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Abstraction

Old Masters: Australia's great bark artists

Caution: This website includes images and names of deceased people that may cause distress to Aboriginal and Torres Strait Islander peoples.


Abstraction

Abstraction in Western art history is a term applied to paintings of predominantly geometric forms or to images without obvious external referents. Abstract art emphasises the formal and expressive properties of line, shape and colour to elicit an aesthetic reaction beyond words. In Aboriginal bark painting there is an interplay between figurative and non-figurative imagery, between the representational and the abstracted, so that both may exist simultaneously within a painting.

The landscape may be perceived as sets of abstracted patterns and designs. In several of Birrikitji Gumana’s paintings, regular rows of stingrays are surrounded by a Dhalwaŋu clan design to create a mesmerising pattern of eddies and pools of light reflected in the water. By way of contrast, his Ŋärra Ceremony is a syncopated juxtaposition of sections of Dhalwaŋu body designs referring to fire. West Arnhem Land painter Bob Balirrbalirr Dirdi’s enigmatic tracery of yam roots and tubers may in fact double as an image of a serpent.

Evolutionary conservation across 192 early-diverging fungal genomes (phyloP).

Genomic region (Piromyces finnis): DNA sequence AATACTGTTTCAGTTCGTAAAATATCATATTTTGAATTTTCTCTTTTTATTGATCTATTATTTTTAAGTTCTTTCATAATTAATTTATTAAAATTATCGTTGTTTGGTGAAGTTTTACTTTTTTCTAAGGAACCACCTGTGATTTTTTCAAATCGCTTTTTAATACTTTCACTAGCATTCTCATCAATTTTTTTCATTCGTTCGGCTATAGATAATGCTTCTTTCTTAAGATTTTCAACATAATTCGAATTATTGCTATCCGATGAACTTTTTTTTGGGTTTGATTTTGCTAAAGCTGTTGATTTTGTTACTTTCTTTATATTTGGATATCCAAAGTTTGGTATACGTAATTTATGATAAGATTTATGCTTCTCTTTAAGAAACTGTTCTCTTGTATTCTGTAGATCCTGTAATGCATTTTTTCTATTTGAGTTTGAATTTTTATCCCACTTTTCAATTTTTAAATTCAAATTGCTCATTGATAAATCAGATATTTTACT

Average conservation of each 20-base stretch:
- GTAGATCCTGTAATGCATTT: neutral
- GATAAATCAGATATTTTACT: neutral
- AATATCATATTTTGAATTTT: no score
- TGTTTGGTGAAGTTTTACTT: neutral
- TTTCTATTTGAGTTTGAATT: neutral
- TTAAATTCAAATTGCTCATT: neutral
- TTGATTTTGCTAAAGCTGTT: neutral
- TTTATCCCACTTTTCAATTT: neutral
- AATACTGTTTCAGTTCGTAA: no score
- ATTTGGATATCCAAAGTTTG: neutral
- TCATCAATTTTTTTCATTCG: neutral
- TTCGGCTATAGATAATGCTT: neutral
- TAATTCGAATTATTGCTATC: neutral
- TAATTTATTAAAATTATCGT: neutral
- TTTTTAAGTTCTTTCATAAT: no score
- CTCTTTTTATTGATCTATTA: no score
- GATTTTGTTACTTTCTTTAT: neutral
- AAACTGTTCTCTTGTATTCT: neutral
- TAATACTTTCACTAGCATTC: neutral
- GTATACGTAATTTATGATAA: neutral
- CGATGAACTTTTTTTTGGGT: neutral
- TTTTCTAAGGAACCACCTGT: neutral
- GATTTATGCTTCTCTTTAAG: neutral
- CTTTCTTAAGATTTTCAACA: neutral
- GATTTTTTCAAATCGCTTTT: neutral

Mawalan Marika created a series of innovative ‘abstract’ paintings after his first visit to a big city — Sydney — in 1961. One of these captures his impression of buildings and roads seen from the air.

Paintings in the exhibition

Click on the images below to see a larger version and more information, including dimensions. Please note these images are not to scale.

  • Ŋärra Ceremony
    Birrikitji Gumana, Ŋärra Ceremony
  • Stingrays
    Birrikitji Gumana, Stingrays
  • Ŋärra Ceremony
    Birrikitji Gumana, Ŋärra Ceremony
  • Stingray Dance Performed in the Yirritja Ŋärra Ceremonies
    Birrikitji Gumana, Stingray Dance Performed in the Yirritja Ŋärra Ceremonies
  • Stone Axe Heads
    Mithinarri Gurruwiwi, Stone Axe Heads
  • Sydney from the Air
    Mawalan Marika, Sydney from the Air
  • Yam
    Bob Balirrbalirr Dirdi, Yam

All these bark paintings are part of the National Museum of Australia’s collection. © the artist or the artist’s estate, licensed by Aboriginal Artists Agency 2013, unless otherwise specified. These images must not be reproduced in any form without permission.